Waste pickers have potential to add value to economy
We have all seen them - the people who push and pull trolleys along suburban streets collecting waste from dustbins outside homes and businesses.
Waste pickers are an integral part of recycling and the waste management system in SA, helping to divert recyclables away from landfill.
These are the people that broader society would rather pretend they do not exist, particularly in light of the perception that they are a public nuisance - they leave litter behind after sorting through bins, block roads with their trolleys and are alleged to be linked to increased crime in neighbourhoods.
Sometimes, as alleged in recent reports, waste pickers fall prey to crime. It is alleged that waste pickers in Ekurhuleni and Msunduzi have fallen victim to crime and we commend the SAPS investigations to bring the culprits to book.
But, it is these people who live on the margins of society to care for their families who have expert knowledge of the recyclables they deal with, and who have the potential to add a lot of value to the economy if they are to be considered whenever new recycling facilities are developed.
The SA government has put in a legislative framework for the protection of health, well-being and the environment by providing reasonable measures for reducing, re-using, recycling and recovering waste; and securing ecologically sustainable development while promoting justifiable economic and social development.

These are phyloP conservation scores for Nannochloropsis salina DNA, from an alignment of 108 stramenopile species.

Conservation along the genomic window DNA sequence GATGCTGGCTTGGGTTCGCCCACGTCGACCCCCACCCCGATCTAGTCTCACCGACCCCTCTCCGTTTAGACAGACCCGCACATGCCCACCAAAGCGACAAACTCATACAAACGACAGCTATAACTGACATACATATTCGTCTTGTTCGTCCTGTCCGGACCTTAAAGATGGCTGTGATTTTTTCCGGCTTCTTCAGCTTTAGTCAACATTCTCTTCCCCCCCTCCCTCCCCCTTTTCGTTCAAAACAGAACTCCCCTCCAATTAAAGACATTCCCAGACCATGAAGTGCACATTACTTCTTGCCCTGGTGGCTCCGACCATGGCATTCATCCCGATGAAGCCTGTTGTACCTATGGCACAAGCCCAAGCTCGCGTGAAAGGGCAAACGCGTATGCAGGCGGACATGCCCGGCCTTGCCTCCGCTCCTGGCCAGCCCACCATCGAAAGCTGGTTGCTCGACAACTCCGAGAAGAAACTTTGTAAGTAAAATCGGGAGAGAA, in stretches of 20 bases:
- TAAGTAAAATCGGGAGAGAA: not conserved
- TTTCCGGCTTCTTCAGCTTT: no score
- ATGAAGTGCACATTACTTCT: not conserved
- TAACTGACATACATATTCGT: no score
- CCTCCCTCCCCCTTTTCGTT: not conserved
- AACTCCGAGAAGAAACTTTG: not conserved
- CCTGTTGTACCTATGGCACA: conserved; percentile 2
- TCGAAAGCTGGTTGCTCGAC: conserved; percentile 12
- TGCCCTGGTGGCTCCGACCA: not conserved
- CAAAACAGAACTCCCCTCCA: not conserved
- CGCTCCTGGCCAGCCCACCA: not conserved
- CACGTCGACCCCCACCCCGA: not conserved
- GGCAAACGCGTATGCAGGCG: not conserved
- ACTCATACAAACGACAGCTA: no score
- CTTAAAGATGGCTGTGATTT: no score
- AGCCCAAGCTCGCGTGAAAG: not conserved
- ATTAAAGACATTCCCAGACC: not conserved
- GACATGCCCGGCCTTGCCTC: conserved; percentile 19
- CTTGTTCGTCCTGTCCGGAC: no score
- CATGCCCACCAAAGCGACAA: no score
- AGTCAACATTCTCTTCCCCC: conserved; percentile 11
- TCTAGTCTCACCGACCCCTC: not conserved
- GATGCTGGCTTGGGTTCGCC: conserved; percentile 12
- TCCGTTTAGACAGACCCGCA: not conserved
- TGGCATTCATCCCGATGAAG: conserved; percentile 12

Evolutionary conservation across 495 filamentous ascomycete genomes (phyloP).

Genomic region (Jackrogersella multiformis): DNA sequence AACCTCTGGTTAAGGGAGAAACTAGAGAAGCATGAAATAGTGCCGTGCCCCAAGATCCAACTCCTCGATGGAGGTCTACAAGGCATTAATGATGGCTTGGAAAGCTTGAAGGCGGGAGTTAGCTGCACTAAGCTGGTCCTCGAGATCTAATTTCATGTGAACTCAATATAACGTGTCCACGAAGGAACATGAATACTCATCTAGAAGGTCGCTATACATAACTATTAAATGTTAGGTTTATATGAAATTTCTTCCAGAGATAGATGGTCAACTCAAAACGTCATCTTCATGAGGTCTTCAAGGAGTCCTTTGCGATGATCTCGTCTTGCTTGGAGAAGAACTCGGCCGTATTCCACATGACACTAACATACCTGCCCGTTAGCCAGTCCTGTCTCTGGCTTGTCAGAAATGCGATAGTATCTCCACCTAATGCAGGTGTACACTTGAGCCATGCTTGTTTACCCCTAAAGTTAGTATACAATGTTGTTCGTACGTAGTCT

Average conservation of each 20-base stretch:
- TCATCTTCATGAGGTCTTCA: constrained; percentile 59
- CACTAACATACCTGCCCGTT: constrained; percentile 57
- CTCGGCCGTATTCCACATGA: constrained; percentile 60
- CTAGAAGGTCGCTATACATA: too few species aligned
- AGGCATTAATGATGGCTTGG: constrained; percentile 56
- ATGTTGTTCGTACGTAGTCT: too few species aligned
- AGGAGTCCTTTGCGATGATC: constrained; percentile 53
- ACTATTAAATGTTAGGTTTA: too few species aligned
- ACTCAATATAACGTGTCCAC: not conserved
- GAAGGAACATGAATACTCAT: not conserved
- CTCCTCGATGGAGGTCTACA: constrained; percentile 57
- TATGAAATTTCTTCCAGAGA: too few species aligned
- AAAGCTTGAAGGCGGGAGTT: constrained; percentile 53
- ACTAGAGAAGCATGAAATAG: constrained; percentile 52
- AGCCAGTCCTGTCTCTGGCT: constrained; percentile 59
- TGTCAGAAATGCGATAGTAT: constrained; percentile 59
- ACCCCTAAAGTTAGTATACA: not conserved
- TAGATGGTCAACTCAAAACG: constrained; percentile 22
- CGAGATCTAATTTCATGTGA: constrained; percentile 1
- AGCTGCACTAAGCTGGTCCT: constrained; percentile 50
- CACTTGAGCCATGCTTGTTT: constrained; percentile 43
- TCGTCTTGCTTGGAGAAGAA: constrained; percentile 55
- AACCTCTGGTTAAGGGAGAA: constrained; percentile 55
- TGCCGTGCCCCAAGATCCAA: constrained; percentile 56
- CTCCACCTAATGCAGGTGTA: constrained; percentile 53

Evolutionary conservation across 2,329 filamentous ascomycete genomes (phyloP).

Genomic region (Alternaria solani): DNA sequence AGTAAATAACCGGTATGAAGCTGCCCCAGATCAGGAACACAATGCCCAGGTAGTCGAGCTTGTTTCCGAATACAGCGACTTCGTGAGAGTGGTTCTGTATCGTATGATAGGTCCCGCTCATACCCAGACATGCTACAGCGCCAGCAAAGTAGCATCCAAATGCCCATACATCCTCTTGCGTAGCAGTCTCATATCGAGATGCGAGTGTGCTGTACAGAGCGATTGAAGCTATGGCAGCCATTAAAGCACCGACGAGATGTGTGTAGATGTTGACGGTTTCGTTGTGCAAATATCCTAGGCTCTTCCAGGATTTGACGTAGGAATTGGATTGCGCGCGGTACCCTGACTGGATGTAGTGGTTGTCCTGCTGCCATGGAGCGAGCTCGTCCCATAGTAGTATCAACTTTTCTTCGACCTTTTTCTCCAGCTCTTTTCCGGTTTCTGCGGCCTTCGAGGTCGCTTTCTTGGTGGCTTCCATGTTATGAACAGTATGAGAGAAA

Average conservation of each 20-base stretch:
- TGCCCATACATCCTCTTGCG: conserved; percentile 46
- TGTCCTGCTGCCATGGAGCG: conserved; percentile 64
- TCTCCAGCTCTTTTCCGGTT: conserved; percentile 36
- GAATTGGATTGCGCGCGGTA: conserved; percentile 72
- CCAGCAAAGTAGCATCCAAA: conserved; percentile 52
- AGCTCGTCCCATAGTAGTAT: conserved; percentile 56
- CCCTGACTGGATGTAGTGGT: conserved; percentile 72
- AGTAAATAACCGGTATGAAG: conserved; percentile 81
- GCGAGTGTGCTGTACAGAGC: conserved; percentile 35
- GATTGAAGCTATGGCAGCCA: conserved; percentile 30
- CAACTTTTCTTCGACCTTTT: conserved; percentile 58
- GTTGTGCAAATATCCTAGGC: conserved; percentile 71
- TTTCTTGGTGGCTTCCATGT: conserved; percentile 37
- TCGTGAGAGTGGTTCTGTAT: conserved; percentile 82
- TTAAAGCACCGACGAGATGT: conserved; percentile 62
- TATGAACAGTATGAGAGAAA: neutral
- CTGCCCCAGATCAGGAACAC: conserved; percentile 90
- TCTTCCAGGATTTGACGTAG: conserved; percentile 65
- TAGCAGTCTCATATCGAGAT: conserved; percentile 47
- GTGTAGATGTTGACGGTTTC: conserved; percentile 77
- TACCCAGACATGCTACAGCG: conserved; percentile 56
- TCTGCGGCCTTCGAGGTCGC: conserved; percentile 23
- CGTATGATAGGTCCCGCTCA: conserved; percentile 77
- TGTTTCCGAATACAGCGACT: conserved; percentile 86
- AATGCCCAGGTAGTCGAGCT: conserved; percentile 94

The National Waste Management Strategy, which promotes the four R's - Reduce, Reuse, Recycle and Recover - was adopted in May 2012.
This is coupled to the fact that levels of recycling and re-use are relatively low and waste is not necessarily seen or considered as a resource with socioeconomic potential.
While the National Waste Management Strategy is presently under review, the National Development Plan's Vision 2030, adopted by the government in 2012, identified the implementation of the waste management hierarchy as a means to exploit job creation and economic production from this sector.
The main drivers of waste generation are essentially expanding economies, increased production of goods and increasing populations.
It is for this reason that waste pickers' transition from the informal to the formal economy is part of the Operation Phakisa chemicals and waste economy initiatives.
The specific initiative on separation of waste at source provides for investment in material recovery facilities.
Within the informal economy, it is the waste pickers who work through household waste, who depend on waste to earn a living.
*Modise is communications head at the department of environmental affairs
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